Posted on July 24, 2012, in Differentiated instruction, General Teaching, Math, Middle School, Professional Development, Professional Reading, Reflecting About Teaching and tagged , , . Bookmark the permalink. 6 Comments.

  1. I am going to follow your blog on my fb page because I am interested to know how the guided math works out for you this year…even though I work with K-5 as a math facilitator/interventionist/coach, I might get some ideas for my fifth graders. I really want to know about how Daily 5 math works too so let me know if you know of any Daily 5 Math folks out there in blog land.

    • We’ll see! I’m going to work at it slowly, so that I’m not totally overwhelmed! And it doesn’t mean throwing whole class instruction away – not at all. It’s just using small group instruction more effectively, meeting with students to see how they’re doing and being able to pinpoint what they need to work on and helping them with that particular skill/process. Please let me know what insights you may have this year, as well!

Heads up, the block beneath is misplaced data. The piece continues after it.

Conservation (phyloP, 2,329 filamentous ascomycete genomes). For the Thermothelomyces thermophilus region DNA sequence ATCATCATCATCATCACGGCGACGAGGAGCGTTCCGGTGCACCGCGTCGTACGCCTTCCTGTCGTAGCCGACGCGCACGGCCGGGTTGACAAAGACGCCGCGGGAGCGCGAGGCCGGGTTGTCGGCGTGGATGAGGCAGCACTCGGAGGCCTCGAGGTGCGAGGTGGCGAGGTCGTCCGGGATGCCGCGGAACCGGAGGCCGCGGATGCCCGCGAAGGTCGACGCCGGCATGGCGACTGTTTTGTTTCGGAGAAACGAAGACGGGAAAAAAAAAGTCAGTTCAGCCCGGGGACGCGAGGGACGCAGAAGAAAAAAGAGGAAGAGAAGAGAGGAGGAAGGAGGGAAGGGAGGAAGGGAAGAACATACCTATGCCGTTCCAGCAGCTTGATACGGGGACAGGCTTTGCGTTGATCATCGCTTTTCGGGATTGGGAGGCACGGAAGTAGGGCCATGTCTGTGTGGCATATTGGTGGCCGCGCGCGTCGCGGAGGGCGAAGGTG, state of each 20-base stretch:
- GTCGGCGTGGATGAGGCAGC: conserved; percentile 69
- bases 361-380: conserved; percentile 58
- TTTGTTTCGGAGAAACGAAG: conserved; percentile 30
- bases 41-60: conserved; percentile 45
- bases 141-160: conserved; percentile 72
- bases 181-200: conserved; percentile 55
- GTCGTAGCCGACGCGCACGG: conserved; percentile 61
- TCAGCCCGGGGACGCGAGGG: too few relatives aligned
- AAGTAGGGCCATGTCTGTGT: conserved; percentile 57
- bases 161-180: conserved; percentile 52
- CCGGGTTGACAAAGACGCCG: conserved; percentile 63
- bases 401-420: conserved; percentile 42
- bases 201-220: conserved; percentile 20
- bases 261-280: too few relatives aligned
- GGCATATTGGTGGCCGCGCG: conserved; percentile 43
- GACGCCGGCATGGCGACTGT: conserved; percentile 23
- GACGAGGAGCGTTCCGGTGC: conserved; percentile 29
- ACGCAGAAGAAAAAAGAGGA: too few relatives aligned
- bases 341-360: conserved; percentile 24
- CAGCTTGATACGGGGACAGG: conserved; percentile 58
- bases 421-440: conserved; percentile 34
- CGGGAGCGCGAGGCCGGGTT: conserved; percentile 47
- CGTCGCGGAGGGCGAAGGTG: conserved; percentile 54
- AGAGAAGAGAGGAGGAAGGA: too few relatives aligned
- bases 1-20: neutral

2. I attempted guided math last year, I taught 3rd grade, and I ran it pretty much like my literacy centers…. for a first attempt it wasn’t too bad .. I was laid off so when I get my own class I will definitely give it a go again and maybe just tweak things just a bit…. good luck the kiddos love the choices 🙂

  3. Hey Krystal,

    I’m like you, I loved the idea of guided math, but I needed to start small too. I’ve written about my adventures with math in the middle years (I taught a 5/6 combined) here:

    If you want to have a look at what I thought about my first year with it 🙂

  4. Catherine Gilmore

    I have used small guided math groups for the last two years. I have centers for those I’m not working with, and I allow any child to join a group if they are interested. I don’t mind if they want to gain more guided math time… however, they MUST participate in their group (at minimum). I have, in the last, at least one center, flash cards, and independent practice. I’m going to try really hard to have more center options this year. The last two years I didn’t use the internet, blogs or TPT… so now I have a huge increase in potential resources. It’s hard to come up with enough center material for two grade levels that differentiate and fill-in learning gaps. I don’t think this year will be as hard, (because of increased resources).

    I’ve always had the hardest time with scheduling time, following my time-table…. I believe this is the hardest part of Guided Math.

  5. Thanks so much for the comments and the support, ladies!